On this lovely Valentine’s evening, Susan, Rena and Louise spoke about Sleep – in general, as we age, and in relation to dementia.

In general, we tend to need 30 minutes less sleep for every decade we age, so it is natural to find ourselves sleeping a little less as we get older. That said, sleep difficulties are encountered by many of us at different times of our lives. Typically people encounter two different sleep-related issues:

  • Problems falling asleep
  • Waking during the night

In general, sleeping tablets are not the answer, particularly for someone with a diagnosis of dementia, as these can increase confusion and can mean that the person taking the tablets are drowsy the next day and not operating at full speed.

The team talked through a number of different suggestions to improve sleep:

  • Help keep your body in tune with it natural biorhythms:
    • Increase the amount of physical activity during the day.
    • Try to get some fresh air during the day.
    • Avoid caffeine and nicotine before bed as both are stimulants.
    • Sometimes a light snack can help relax you into sleep. As the body’s digestive system starts to work, blood is drawn away from other organs and these slow down a little and you can feel drowsy.
  • Get your medication reviewed:
    • On the one hand, some medications have side effects which an disrupt sleep.
    • On the other hand, medication may help certain sleep problems; for example, having to go to the bathroom multiple times a night.
  • Make sure the environment is suitable for sleeping:
    • The room should not be too hot or too cold.
    • It is important to have a mattress and pillow(s) that suits you.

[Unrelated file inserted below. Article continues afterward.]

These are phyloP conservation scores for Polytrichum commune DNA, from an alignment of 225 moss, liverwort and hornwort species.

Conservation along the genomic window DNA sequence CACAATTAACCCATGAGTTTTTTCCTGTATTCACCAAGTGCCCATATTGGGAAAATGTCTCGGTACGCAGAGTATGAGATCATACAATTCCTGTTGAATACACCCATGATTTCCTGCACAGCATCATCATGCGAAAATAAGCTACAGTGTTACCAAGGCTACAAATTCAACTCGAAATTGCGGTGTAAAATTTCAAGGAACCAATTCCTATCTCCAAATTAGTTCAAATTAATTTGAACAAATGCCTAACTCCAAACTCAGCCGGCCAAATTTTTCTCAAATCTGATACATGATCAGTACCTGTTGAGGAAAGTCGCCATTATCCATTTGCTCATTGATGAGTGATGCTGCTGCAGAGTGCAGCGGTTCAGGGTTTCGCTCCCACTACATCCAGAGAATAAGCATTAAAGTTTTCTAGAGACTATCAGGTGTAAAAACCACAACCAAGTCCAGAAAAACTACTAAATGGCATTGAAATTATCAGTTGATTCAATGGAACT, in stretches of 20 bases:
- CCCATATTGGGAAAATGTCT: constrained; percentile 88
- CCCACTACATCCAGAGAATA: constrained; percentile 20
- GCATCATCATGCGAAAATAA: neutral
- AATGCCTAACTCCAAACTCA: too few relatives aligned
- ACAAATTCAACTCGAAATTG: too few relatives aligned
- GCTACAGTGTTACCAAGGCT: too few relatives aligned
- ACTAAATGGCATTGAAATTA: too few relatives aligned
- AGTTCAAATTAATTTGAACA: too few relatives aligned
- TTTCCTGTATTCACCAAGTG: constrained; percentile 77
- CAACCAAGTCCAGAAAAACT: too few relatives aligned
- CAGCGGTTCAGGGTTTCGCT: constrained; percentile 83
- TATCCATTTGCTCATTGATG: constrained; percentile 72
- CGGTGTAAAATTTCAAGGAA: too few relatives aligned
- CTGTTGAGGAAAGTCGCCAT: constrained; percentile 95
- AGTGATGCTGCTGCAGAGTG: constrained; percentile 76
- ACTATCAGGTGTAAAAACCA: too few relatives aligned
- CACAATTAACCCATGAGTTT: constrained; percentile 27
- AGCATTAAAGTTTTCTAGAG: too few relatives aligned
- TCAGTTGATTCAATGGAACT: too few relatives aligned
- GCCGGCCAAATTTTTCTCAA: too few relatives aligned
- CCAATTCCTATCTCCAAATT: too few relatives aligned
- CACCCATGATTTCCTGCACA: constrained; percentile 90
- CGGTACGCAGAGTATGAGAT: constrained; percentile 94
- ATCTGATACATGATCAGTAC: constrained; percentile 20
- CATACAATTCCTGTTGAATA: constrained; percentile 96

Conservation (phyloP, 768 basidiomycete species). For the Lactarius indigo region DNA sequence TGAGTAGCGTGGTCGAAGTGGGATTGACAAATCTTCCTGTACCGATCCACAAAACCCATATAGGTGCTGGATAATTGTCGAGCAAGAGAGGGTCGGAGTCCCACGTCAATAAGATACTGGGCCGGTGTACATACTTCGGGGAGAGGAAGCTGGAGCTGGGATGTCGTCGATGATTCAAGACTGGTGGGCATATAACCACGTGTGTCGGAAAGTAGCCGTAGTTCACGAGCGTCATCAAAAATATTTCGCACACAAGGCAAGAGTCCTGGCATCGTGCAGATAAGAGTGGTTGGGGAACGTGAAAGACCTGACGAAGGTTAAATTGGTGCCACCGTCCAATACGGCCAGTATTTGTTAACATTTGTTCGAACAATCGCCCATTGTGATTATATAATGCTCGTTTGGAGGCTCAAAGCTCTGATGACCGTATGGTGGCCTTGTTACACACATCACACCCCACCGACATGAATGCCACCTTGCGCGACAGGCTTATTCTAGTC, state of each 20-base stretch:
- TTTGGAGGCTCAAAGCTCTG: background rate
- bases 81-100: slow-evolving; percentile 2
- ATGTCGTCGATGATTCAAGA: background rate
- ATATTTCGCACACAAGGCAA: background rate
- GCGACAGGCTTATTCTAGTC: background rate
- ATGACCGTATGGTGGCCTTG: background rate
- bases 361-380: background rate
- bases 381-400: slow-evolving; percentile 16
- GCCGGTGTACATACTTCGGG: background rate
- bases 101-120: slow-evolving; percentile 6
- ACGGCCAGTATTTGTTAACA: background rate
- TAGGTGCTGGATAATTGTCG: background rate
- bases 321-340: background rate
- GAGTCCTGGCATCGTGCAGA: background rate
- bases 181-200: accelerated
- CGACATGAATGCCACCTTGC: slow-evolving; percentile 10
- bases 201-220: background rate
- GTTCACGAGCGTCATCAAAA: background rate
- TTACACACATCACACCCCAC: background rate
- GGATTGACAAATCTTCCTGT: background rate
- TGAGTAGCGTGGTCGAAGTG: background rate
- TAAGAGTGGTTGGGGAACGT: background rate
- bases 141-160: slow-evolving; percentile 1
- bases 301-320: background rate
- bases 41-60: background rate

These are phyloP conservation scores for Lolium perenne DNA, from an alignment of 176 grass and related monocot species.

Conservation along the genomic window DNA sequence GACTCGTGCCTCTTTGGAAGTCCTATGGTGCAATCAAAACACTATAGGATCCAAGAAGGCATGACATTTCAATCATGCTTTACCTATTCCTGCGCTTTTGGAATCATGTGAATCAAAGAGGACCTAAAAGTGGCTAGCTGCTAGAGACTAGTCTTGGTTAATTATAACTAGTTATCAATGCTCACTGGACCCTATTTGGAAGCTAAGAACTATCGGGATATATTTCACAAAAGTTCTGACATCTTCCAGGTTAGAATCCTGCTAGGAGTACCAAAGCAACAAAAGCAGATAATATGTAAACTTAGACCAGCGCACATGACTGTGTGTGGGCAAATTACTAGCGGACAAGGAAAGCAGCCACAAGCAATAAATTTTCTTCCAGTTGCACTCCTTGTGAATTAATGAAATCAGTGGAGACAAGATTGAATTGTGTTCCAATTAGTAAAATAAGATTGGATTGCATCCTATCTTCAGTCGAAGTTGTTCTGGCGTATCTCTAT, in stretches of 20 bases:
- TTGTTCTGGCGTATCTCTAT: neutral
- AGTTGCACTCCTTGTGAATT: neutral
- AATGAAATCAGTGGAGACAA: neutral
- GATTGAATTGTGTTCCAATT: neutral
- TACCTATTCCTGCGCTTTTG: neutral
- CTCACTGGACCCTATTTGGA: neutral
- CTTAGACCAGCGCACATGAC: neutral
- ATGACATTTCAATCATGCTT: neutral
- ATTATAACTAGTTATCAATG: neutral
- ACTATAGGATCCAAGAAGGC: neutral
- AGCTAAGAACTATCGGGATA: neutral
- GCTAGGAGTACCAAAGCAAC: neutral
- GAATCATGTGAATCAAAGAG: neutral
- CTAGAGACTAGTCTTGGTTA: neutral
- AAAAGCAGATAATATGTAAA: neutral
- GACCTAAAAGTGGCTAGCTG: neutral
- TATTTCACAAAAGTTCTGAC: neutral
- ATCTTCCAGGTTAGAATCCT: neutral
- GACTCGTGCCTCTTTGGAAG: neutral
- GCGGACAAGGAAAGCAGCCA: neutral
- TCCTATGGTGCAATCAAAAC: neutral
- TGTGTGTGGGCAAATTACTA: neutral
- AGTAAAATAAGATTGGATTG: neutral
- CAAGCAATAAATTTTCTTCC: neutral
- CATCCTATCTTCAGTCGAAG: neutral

• Try to keep the room dark. Sometimes people need to have a night light so that they can see if they wake during the night. This can work really well for some people. If it does not work for you or for your loved one (e.g. can cast shadows and the light can make falling asleep difficult), consider a motion sensor light. Thanks Mary for pointing us towards very simple and easy to use sensor lights available in IKEA!
  • Try to get yourself into the frame of mind for sleeping:
    • Minimise distractions Bed is not the place for mobile phones, tablets, tvs etc. Anything that wakes the brain back up again!
    • A short period of meditation or deep breathing can be helpful before trying to fall asleep. Try to free your mind from the stresses of the day and give yourself a better chance of nodding off.
    • If a To DO list keeps running around in your head, consider keeping a notebook and pen beside the bed and jot down whatever it is you want to remember. It gives you brain permission to stop thinking about it as you know you won’t forget it in the morning … it will be there in black and white in the notebook.

Finally, remember the PINCH ME mnemonic we spoke about in previous talks – a delirium can cause someone to sleep less and in some cases to sleep excessively. If a sudden change in sleep patterns are noticed, run through the basic delirium checks. Click here for a reminder of how this works.

Some helpful handouts were circulated on the night. Links to these are included below:

  • Good Sleep Hygiene
  • Rules for Good Sleep
  • Dementia and Sleep
  • Sleep Disturbance in Dementia: Strategies for Patient Improvement and Reduction of Caregiver Burden – a presentation from NSU-COM Eighth Annual Interprofessional Geriatrics Training Institute